A new series on Parsha, Rabbi Silber shares some of the basic highlights from the weekly torah portion.
The entire congregation of the children of Israel arrived at the desert of Zin in the first month, and the people settled in Kadesh. Miriam died there and was buried there… The whole congregation saw that Aaron had expired, and the entire house of Israel wept for Aaron for thirty days (Bamidbar 20:1,29)
It was the close of a generation. We read of the passing of Miriam and Aharon, the sister and brother of Moshe Rabbeinu and in many respects the partner leaders of the Jewish nation. In addition to this necessary piece of historical information, Rashi explains that the passing of Miriam contains an important message: Why is the passage relating Miriam’s death juxtaposed with the passage of the Red Cow? To teach you that just as sacrifices bring atonement, so the death of the righteous secure atonement (Bamidbar 20:1).
In the preceding section, the Torah discusses the laws of the Parah Adumah (Red Heifer). This was a unique sacrificial procedure to purify one who had contracted ritual impurity through contact with a corpse. From Rashi’s perspective, Biblical juxtapositions are never random, and as such the Torah is linking the purification achieved from the ashes of the Red Heifer to the purification received through the death of Miriam.
Rav Kalonymos Kalmish Shapira, the Rebbe of Piacezna in his sefer Aish Kodesh asks a simple question. The Torah is teaching us that the death of a great person atones for the generation in the same way in which korbanos (sacrifices) atone for the owner. Why does the Torah choose to teach us this law through Parah Adumah? Why not teach us this law from other offerings? The book of Vayikra is filled with sacrificial law, why not bring out this idea in the third book of the Torah? Why is this derived specifically from Parah Adumah?
The Rebbe provides an incredible insight. In discussing the symbolism of the Red Cow, Rashi comments: A red cow: This can be compared to the son of a maidservant who soiled the king’s palace. They said, “Let his mother come and clean up the mess.” Similarly, let the cow come and atone for the calf (Bamidbar 19:22).
The Parah Adumah is a form of atonement for the Golden Calf. It is the mother coming and cleaning up the mess made by her child. The Red Heifer is taking responsibility for its young Golden Calf. This was Miriam. Miriam, possessed a love for all “her children” even though they were not her own biological family. Miriam’s heart was filled with compassion, empathy, care and concern for every member of the Jewish nation. This is the nature of the juxtaposition. The same way the Red Cow comes to atone for the sin of its young calf, Miriam spent her years toiling, helping and building her people. This is the deeper meaning of the concept, “the death of the righteous atones.” When Miriam passed away, people felt the void, there was less love and devotion. They took it upon themselves to fill that void and in this way, her death provided atonement.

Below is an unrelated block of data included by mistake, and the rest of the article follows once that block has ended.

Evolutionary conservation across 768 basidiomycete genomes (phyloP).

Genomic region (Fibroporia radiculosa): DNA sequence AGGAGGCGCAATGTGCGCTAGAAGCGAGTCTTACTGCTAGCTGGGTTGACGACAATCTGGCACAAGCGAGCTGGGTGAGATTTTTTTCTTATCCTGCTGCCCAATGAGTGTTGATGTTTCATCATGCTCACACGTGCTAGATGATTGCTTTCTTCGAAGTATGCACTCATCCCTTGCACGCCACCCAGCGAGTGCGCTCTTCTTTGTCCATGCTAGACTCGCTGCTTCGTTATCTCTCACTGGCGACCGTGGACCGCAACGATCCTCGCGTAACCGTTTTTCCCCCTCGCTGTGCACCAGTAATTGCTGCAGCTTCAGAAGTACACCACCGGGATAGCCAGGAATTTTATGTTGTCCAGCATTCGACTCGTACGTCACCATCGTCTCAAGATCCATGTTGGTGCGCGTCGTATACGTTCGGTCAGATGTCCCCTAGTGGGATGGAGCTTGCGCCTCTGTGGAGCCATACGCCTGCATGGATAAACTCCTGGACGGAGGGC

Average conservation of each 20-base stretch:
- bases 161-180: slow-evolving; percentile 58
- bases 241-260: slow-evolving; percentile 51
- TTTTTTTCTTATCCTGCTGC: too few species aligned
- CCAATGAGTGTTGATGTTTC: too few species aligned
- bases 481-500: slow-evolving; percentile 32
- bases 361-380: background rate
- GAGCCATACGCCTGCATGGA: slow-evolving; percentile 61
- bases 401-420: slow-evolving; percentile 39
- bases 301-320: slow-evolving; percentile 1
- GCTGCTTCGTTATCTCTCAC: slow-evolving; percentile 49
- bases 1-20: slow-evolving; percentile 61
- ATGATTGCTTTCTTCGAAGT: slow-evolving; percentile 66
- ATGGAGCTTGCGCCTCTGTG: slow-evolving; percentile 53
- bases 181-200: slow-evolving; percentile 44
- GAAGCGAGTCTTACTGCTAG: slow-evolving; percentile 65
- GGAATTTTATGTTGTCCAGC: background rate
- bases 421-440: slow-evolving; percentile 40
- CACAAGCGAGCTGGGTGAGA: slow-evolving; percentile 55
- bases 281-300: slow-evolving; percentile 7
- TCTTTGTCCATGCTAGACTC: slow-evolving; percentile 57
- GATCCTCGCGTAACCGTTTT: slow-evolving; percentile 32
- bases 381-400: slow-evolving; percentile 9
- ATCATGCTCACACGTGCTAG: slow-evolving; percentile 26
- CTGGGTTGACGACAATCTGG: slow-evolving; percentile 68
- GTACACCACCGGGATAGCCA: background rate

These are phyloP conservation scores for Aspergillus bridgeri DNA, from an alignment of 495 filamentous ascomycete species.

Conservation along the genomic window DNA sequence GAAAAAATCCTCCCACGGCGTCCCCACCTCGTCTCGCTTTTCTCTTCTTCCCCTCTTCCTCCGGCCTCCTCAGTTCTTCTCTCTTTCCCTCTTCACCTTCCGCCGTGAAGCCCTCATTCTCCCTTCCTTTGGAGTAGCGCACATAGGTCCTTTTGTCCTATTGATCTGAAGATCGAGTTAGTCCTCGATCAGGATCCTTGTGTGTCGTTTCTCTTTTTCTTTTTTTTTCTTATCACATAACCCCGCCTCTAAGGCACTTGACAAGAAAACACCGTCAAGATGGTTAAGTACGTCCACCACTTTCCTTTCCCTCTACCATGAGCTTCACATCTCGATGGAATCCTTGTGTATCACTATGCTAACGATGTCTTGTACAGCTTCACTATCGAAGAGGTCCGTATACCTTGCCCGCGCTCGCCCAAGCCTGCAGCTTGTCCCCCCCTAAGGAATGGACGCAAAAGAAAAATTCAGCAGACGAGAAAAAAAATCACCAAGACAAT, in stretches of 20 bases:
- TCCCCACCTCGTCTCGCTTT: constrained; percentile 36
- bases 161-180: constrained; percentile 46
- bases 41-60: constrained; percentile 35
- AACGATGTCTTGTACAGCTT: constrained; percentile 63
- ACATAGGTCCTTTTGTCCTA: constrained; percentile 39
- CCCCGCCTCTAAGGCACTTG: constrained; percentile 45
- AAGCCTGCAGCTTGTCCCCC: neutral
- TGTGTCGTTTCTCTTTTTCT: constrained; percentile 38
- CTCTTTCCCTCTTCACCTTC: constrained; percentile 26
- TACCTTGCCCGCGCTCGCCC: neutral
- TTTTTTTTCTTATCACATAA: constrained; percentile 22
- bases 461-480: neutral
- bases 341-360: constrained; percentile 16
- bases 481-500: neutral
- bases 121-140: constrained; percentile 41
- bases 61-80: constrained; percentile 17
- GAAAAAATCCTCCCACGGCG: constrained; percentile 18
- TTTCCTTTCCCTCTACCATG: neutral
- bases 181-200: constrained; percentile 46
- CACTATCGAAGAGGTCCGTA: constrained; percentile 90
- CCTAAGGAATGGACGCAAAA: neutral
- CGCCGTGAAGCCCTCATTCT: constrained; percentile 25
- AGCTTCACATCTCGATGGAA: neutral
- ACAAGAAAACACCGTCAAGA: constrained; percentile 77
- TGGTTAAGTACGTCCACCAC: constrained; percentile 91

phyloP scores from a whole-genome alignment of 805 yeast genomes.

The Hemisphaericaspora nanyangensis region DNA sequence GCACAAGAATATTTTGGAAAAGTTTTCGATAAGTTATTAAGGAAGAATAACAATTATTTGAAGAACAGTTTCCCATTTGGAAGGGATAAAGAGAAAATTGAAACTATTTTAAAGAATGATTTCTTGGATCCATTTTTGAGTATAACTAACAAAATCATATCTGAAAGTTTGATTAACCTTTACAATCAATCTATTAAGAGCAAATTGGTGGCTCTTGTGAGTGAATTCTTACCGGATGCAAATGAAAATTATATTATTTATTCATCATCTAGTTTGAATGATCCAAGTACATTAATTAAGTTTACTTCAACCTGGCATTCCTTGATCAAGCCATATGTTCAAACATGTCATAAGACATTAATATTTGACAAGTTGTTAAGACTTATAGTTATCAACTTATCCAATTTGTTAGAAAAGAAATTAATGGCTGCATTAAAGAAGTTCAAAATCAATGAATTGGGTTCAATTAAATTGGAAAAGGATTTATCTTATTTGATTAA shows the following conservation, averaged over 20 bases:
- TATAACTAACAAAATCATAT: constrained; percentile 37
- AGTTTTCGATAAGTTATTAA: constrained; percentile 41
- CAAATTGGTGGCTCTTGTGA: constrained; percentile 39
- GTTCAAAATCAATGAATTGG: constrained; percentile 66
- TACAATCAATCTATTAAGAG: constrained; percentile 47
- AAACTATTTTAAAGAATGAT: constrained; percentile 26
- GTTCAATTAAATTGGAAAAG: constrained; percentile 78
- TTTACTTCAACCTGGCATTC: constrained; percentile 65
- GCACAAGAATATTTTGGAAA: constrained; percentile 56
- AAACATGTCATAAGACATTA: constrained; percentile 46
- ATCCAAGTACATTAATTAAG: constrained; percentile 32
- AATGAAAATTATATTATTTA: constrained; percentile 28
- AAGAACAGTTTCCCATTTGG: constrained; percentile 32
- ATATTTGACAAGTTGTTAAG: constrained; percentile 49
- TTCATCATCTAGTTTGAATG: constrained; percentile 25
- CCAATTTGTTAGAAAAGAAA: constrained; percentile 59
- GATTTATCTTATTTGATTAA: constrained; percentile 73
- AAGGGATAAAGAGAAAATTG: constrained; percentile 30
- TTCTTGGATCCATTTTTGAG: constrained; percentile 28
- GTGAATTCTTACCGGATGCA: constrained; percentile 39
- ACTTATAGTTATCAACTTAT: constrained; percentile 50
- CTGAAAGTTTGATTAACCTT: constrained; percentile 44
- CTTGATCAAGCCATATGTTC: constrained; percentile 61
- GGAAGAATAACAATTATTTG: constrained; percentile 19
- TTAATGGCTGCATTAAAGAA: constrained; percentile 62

There are many important lessons to be learned. It is easy to love our family, our friends and our immediate community with whom you identify. But that is not greatness. Greatness is found in those who have an open heart for the entire Jewish nation, not just the ones who are like us. Greatness is found in those who possess the wellsprings of compassion and empathy. Greatness is found in those who think beyond themselves, those who choose to be like Miriam.
There are times when we think about the leaders of yesteryear. We reflect on their greatness and selflessness and feel sad that our world no longer has their light. Where there is a void, we have the ability to step in, roll up our sleeves and continue their holy work. The death of tzaddikim (righteous people) atones, for their memory inspires us to become great and illuminate the world with our deeds and actions.
A short message from Eretz Yisroel. Rabbi Silber shares inspiring words of Torah from the Lubliner Rav (R’ Meir Shapiro) discussing the amazing capacity and nature of water, how it plays an integral role in the Tahara process of the Metzorah, and the lessons we can learn and apply to our own lives.